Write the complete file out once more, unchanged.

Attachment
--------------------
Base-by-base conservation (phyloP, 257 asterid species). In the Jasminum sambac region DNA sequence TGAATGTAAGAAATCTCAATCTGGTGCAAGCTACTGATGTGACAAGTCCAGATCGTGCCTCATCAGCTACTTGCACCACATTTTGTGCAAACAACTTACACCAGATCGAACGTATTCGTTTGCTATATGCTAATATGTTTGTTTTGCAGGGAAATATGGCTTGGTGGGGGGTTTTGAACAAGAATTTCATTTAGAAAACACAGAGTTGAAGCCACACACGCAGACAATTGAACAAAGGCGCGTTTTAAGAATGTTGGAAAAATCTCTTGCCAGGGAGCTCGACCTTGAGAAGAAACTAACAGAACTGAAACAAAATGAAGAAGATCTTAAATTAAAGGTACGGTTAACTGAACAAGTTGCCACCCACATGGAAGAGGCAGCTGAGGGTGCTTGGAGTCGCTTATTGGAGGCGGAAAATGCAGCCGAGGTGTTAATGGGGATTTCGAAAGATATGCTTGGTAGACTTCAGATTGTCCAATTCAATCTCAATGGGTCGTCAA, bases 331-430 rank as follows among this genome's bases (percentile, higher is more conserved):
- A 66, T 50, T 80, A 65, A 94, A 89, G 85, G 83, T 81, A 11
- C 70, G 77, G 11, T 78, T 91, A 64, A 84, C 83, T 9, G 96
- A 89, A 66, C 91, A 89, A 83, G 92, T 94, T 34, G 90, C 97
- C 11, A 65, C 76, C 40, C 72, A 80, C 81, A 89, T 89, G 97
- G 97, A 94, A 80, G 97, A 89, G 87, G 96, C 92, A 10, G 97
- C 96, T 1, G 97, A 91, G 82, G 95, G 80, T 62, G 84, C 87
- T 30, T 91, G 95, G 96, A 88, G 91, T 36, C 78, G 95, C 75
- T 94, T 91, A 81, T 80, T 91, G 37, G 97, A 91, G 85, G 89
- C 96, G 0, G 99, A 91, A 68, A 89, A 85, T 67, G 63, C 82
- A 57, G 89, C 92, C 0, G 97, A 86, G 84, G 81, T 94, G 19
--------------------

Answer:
Base-by-base conservation (phyloP, 257 asterid species). In the Jasminum sambac region DNA sequence TGAATGTAAGAAATCTCAATCTGGTGCAAGCTACTGATGTGACAAGTCCAGATCGTGCCTCATCAGCTACTTGCACCACATTTTGTGCAAACAACTTACACCAGATCGAACGTATTCGTTTGCTATATGCTAATATGTTTGTTTTGCAGGGAAATATGGCTTGGTGGGGGGTTTTGAACAAGAATTTCATTTAGAAAACACAGAGTTGAAGCCACACACGCAGACAATTGAACAAAGGCGCGTTTTAAGAATGTTGGAAAAATCTCTTGCCAGGGAGCTCGACCTTGAGAAGAAACTAACAGAACTGAAACAAAATGAAGAAGATCTTAAATTAAAGGTACGGTTAACTGAACAAGTTGCCACCCACATGGAAGAGGCAGCTGAGGGTGCTTGGAGTCGCTTATTGGAGGCGGAAAATGCAGCCGAGGTGTTAATGGGGATTTCGAAAGATATGCTTGGTAGACTTCAGATTGTCCAATTCAATCTCAATGGGTCGTCAA, bases 331-430 rank as follows among this genome's bases (percentile, higher is more conserved):
- A 66, T 50, T 80, A 65, A 94, A 89, G 85, G 83, T 81, A 11
- C 70, G 77, G 11, T 78, T 91, A 64, A 84, C 83, T 9, G 96
- A 89, A 66, C 91, A 89, A 83, G 92, T 94, T 34, G 90, C 97
- C 11, A 65, C 76, C 40, C 72, A 80, C 81, A 89, T 89, G 97
- G 97, A 94, A 80, G 97, A 89, G 87, G 96, C 92, A 10, G 97
- C 96, T 1, G 97, A 91, G 82, G 95, G 80, T 62, G 84, C 87
- T 30, T 91, G 95, G 96, A 88, G 91, T 36, C 78, G 95, C 75
- T 94, T 91, A 81, T 80, T 91, G 37, G 97, A 91, G 85, G 89
- C 96, G 0, G 99, A 91, A 68, A 89, A 85, T 67, G 63, C 82
- A 57, G 89, C 92, C 0, G 97, A 86, G 84, G 81, T 94, G 19